The second important trend related to technology in cars is the Driver’s assistance or assistive systems. Before the arrival of Automated Driving, cars come with loads of assistance systems from mitigation collision warning to emergency mitigation braking. These systems not only help drivers, but possibly save pedestrians’ lives as well. 

Although the latest driver assistance systems serve as a perfect back-up to cover the occasional human failings but they are no substitutes for concentration. The driver must always remain connected to what is going on around them.

 

Do and Don’t on the road

Portable or built-in navigation aids gets you from A to B, but try to not become too reliant on it. It is important to pay attention to road signs and everything ahead, in case there’s a diversion sign that the device or app doesn’t pick up, especially in a confusing landscape like the Malaysian capital city. In order to avoid more confusion, get to know your navigation system, the built-in one in the car, a little better. It’s advisable to program your favorite destinations or to-go destination into the Nav system  before you set off. Many people trust their navi not to get them lost but you also need to know about roadworks, diversions and places to stop. Most people these days are too lazy to do that and rather rely on apps like waze or g maps. Cheaper cars simply can’t afford a built-in Navi, for that matter.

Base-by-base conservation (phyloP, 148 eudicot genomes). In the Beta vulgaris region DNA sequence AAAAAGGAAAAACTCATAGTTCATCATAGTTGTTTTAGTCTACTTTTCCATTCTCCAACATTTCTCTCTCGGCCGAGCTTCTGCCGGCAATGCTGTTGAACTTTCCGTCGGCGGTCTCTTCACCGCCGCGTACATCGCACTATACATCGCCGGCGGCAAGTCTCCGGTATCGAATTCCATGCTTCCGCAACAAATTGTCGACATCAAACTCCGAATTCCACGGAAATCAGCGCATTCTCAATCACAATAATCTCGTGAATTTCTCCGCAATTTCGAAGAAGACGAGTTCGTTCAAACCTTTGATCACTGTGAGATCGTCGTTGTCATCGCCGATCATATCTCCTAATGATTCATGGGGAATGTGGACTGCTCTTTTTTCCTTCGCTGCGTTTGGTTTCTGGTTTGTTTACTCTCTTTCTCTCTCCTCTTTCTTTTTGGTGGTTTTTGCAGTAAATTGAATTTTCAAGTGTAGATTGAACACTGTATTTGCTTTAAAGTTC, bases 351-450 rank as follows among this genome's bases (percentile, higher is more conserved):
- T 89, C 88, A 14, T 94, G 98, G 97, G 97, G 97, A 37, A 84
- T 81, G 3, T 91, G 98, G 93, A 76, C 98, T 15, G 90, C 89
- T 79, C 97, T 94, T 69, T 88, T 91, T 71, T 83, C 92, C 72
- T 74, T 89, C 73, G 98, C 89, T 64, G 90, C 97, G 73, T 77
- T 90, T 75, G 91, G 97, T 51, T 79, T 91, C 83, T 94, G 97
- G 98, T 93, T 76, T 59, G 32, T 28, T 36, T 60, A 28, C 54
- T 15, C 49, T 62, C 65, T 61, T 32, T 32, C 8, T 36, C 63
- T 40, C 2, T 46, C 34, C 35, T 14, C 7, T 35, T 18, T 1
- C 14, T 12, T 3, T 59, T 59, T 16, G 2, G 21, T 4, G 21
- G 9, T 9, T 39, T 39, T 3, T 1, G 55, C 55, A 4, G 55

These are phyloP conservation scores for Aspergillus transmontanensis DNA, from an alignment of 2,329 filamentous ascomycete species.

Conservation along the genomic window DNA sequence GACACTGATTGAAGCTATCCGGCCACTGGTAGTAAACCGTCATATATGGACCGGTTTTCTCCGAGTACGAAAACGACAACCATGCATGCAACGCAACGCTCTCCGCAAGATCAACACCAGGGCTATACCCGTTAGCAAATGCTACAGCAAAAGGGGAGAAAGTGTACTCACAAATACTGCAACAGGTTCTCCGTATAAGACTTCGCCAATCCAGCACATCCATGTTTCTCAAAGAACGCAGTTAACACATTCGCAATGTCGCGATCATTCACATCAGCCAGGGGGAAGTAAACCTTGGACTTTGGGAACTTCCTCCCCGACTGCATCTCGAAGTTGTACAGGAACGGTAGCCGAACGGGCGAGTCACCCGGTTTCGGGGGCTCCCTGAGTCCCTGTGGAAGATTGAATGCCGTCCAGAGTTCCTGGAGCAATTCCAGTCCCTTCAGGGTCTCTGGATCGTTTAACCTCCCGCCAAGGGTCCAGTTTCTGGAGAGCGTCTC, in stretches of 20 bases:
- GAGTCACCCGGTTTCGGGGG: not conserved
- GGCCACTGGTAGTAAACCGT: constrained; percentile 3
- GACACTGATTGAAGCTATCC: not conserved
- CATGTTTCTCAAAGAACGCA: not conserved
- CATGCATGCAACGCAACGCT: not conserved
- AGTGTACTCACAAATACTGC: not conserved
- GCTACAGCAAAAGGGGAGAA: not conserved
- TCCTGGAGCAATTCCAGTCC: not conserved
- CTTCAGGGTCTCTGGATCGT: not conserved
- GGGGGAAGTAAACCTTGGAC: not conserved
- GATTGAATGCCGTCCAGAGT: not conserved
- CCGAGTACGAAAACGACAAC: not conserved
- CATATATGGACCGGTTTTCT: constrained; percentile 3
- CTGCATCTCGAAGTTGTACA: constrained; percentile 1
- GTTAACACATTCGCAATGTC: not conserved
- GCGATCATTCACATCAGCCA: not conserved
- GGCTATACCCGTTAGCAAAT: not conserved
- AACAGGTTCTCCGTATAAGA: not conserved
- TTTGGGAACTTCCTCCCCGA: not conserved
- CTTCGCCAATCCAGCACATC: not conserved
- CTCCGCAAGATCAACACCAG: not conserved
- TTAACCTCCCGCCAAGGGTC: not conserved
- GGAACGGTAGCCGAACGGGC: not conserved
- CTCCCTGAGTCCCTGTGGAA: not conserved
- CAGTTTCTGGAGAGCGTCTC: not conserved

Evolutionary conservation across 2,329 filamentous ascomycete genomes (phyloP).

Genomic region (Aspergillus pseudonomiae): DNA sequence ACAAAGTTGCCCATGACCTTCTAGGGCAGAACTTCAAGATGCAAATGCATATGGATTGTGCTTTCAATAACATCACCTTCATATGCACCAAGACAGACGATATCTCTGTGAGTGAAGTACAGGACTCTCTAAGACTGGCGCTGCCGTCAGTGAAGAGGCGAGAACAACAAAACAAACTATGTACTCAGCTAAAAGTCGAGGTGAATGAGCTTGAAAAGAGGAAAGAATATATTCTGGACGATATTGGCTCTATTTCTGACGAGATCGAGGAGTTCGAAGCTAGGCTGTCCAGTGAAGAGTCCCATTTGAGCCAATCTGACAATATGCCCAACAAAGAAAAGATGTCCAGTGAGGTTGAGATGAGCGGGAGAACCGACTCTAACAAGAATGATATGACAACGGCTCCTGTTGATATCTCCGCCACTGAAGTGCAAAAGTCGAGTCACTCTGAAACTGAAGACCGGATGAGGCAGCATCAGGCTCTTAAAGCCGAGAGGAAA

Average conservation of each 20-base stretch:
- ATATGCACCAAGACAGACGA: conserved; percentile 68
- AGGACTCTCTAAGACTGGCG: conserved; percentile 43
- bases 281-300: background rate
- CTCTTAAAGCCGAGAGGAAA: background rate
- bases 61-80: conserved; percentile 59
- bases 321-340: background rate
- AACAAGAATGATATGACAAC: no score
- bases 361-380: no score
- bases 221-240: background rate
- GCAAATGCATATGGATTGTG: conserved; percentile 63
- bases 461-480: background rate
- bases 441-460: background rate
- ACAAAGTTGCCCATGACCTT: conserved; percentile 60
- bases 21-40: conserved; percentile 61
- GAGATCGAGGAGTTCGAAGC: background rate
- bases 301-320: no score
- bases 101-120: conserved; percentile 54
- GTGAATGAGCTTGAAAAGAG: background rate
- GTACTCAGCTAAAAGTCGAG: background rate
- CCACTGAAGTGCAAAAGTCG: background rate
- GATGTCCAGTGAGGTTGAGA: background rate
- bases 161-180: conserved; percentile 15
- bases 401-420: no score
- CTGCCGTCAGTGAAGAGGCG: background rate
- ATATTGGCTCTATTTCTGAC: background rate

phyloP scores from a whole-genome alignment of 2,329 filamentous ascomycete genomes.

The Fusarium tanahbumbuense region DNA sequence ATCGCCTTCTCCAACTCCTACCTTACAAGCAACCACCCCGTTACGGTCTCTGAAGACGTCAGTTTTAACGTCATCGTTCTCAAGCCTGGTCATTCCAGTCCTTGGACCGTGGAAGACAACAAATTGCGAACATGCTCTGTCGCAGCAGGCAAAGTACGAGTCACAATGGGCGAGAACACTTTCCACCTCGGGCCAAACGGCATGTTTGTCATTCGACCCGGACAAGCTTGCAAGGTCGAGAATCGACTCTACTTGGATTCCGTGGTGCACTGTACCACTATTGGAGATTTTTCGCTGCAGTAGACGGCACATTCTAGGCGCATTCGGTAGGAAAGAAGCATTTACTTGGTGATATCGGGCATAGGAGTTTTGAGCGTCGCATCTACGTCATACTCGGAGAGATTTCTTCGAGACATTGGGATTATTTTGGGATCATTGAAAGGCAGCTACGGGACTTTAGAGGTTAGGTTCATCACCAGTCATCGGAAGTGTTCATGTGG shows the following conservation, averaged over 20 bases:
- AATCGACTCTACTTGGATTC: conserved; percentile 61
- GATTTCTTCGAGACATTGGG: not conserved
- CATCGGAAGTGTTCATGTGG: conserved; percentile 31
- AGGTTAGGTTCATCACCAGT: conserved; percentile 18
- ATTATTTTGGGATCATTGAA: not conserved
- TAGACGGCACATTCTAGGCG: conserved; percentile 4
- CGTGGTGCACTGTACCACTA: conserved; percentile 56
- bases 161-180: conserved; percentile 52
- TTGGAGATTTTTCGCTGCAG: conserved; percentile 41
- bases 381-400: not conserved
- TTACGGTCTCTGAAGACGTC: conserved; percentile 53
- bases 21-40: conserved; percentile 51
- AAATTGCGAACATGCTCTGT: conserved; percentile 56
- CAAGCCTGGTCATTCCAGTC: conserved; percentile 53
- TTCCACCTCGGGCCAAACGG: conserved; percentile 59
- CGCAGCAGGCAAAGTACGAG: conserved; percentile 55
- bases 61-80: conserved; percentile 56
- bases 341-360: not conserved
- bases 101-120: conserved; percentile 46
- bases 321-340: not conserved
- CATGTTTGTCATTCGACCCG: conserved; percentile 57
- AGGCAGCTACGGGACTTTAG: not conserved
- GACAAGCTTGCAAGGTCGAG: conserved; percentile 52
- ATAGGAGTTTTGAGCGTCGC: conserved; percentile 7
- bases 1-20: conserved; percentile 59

When on the road, focus on the road and don’t dabble with your music, tweeting, messaging, checking updates, etcetera. Remember it only takes a few seconds distraction to cause an accident. Do keep your music down, or off, in some circumstances;